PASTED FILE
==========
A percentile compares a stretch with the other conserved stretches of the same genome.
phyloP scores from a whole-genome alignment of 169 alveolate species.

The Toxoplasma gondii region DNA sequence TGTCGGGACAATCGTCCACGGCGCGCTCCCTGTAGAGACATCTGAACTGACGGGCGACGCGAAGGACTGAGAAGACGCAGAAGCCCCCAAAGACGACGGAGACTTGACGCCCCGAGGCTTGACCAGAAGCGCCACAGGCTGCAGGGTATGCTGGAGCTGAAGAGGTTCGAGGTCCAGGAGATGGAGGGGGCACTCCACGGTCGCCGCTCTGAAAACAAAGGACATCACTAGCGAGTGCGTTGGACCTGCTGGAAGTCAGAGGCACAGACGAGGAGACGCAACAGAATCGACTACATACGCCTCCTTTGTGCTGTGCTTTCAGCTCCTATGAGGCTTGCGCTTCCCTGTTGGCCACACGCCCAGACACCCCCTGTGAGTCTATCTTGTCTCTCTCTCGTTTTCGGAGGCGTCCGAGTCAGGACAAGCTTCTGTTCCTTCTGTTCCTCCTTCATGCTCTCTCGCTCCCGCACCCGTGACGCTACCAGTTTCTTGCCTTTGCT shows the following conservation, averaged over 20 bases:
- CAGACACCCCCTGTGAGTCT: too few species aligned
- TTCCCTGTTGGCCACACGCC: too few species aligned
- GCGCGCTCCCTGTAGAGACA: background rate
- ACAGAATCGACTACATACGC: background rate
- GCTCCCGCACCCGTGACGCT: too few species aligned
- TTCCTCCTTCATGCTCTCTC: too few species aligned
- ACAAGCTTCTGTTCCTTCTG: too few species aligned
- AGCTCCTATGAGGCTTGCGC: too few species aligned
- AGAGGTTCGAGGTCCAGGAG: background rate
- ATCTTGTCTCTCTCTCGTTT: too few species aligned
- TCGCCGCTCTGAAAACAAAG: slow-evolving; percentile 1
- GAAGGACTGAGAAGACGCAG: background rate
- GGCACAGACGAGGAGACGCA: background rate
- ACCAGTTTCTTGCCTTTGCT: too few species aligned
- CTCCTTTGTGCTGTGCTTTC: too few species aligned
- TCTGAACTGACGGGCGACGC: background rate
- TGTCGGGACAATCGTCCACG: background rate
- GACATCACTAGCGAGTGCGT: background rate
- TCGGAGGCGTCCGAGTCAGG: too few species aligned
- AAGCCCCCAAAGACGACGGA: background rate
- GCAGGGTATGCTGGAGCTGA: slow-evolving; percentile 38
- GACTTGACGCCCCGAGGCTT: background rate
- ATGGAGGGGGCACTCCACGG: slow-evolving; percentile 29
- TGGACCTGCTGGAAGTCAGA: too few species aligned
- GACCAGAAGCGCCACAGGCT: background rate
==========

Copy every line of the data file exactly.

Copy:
A percentile compares a stretch with the other conserved stretches of the same genome.
phyloP scores from a whole-genome alignment of 169 alveolate species.

The Toxoplasma gondii region DNA sequence TGTCGGGACAATCGTCCACGGCGCGCTCCCTGTAGAGACATCTGAACTGACGGGCGACGCGAAGGACTGAGAAGACGCAGAAGCCCCCAAAGACGACGGAGACTTGACGCCCCGAGGCTTGACCAGAAGCGCCACAGGCTGCAGGGTATGCTGGAGCTGAAGAGGTTCGAGGTCCAGGAGATGGAGGGGGCACTCCACGGTCGCCGCTCTGAAAACAAAGGACATCACTAGCGAGTGCGTTGGACCTGCTGGAAGTCAGAGGCACAGACGAGGAGACGCAACAGAATCGACTACATACGCCTCCTTTGTGCTGTGCTTTCAGCTCCTATGAGGCTTGCGCTTCCCTGTTGGCCACACGCCCAGACACCCCCTGTGAGTCTATCTTGTCTCTCTCTCGTTTTCGGAGGCGTCCGAGTCAGGACAAGCTTCTGTTCCTTCTGTTCCTCCTTCATGCTCTCTCGCTCCCGCACCCGTGACGCTACCAGTTTCTTGCCTTTGCT shows the following conservation, averaged over 20 bases:
- CAGACACCCCCTGTGAGTCT: too few species aligned
- TTCCCTGTTGGCCACACGCC: too few species aligned
- GCGCGCTCCCTGTAGAGACA: background rate
- ACAGAATCGACTACATACGC: background rate
- GCTCCCGCACCCGTGACGCT: too few species aligned
- TTCCTCCTTCATGCTCTCTC: too few species aligned
- ACAAGCTTCTGTTCCTTCTG: too few species aligned
- AGCTCCTATGAGGCTTGCGC: too few species aligned
- AGAGGTTCGAGGTCCAGGAG: background rate
- ATCTTGTCTCTCTCTCGTTT: too few species aligned
- TCGCCGCTCTGAAAACAAAG: slow-evolving; percentile 1
- GAAGGACTGAGAAGACGCAG: background rate
- GGCACAGACGAGGAGACGCA: background rate
- ACCAGTTTCTTGCCTTTGCT: too few species aligned
- CTCCTTTGTGCTGTGCTTTC: too few species aligned
- TCTGAACTGACGGGCGACGC: background rate
- TGTCGGGACAATCGTCCACG: background rate
- GACATCACTAGCGAGTGCGT: background rate
- TCGGAGGCGTCCGAGTCAGG: too few species aligned
- AAGCCCCCAAAGACGACGGA: background rate
- GCAGGGTATGCTGGAGCTGA: slow-evolving; percentile 38
- GACTTGACGCCCCGAGGCTT: background rate
- ATGGAGGGGGCACTCCACGG: slow-evolving; percentile 29
- TGGACCTGCTGGAAGTCAGA: too few species aligned
- GACCAGAAGCGCCACAGGCT: background rate